Born and raised outside of Boston, Massachusetts, Behrle has chased professional aspirations, personal growth, and creative inspirations around the country before settling in Hawai’i in 2018. Receiving his BA in Philosophy & Religion and Studio Art from Elmira College (New York), Behrle quickly associated the language of objects with existential thoughts and set upon exploring the invisible realities of our universe through his artwork. Taking this avenue of inquiry to Arizona State University, he soon embraced the creation of time-based installations with his MFA thesis exhibition. A few years removed from the studio, Behrle’s art practice was reignited in Birmingham, Alabama where the cultural and geologic histories of the South inspired new large-scale works. After relocating to the Pacific Northwest in 2012, Behrle began creating experiential installations with light and digital technologies. While living and working in the Yakima, Washington area, Behrle opened a dozen solo exhibitions and was awarded numerous grants and residencies. In 2018, Behrle broke onto the international light art scene while creating video installations for festivals in Germany and Tunisia. He now resides in Hawai'i with his wife and son.
For Leilehua Yuen, telling and teaching stories is an all-consuming passion which takes many forms. Her style is rooted in tradition, but often incorporates cutting edge technology; having performed solos as well as planetarium shows in which her watercolor paintings grew around her and over her head as she spoke. Nearly 30 years ago, she coined the term "edutainment" to describe what she does - educate while entertaining.
Her credits include live variety format Hawaiian culture stage shows in Hilo's historic Palace Theater, monthly Hawaiian culture presentations at Mauna Kea's Visitor Information Station, hula “informances” for Volcano Art Center at Hawai‘i Volcanoes National Park, and Hilo’s Lei Day program.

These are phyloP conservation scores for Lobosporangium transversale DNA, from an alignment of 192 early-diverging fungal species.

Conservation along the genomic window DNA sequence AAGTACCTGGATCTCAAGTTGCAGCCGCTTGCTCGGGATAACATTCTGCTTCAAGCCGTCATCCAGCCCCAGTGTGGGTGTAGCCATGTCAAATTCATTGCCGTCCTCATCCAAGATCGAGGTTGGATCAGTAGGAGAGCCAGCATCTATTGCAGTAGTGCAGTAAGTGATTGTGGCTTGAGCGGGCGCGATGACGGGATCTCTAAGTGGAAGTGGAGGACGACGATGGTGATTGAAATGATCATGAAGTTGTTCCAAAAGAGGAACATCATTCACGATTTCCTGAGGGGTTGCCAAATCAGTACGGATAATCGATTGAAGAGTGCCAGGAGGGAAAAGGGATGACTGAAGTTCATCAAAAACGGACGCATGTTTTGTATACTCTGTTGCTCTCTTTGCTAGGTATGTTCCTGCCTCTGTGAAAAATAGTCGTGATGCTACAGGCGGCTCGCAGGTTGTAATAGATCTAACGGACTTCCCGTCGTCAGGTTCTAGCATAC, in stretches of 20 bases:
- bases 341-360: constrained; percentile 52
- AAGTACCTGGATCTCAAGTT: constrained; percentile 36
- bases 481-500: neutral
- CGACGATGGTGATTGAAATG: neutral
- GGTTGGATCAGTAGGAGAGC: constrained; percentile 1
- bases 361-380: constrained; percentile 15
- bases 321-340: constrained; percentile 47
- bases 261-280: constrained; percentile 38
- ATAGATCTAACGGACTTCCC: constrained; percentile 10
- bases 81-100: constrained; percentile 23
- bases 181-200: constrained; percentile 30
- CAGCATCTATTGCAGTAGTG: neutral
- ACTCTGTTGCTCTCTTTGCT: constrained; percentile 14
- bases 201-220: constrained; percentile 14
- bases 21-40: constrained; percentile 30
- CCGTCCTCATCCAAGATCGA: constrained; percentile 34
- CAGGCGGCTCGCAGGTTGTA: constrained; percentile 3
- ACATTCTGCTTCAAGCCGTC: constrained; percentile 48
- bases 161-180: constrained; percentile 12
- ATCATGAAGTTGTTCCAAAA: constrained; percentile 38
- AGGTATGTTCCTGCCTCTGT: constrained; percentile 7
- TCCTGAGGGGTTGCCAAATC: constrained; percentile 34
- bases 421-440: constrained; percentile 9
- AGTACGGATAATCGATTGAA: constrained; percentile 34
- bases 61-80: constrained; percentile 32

Leilehua spends much time researching the stories, legends and myths of Hawai‘i, many of which she learned originally from her kūpuna. She also uses her vast collection of books and clippings, online sites, and she delves into archives, such as the old Hawaiian newspapers now searchable online through the Bishop Museum and other sources. What has made the research especially rewarding and exciting for her is being able to bring forgotten stories to life and finding the missing pieces of incomplete stories she learned long ago.
A student of the legendary Aunty Nona Beamer, Leilehua notes that she was learning all the time, because Aunty Nona never wasted a minute. She was constantly teaching and took advantage of opportunities: waiting in an airport lounge, for example, was never down time, it was practice time.
Today, Leilehua continues the same "never waste a moment" esthetic with her own students, using every possible moment to learn and teach.
PangeaSeed is an international collective of artists and activists whose mission is to harnesses the power of art, science, and creativity to generate awareness and effect positive change surrounding global ocean environmental issues. Their February 2019 “Mauka to Makai" proposal to SMALL TOWN * BIG ART brought together 19 artists from around the world to address some of today's most pressing issues affecting our marine and freshwater resources through large-scale, purpose-driven public art.
Lauren Brevner | Joey Rose & Alex Underwood | Gregg Kaplan | Kai Kaulukukui | Dulk | Cory Kamehanaokalā | E.H.A. | Mary Iverson | Ben Johnston | Wooden Wave | BirdO | Gavin Murai | Getso | Cracked Ink | Poi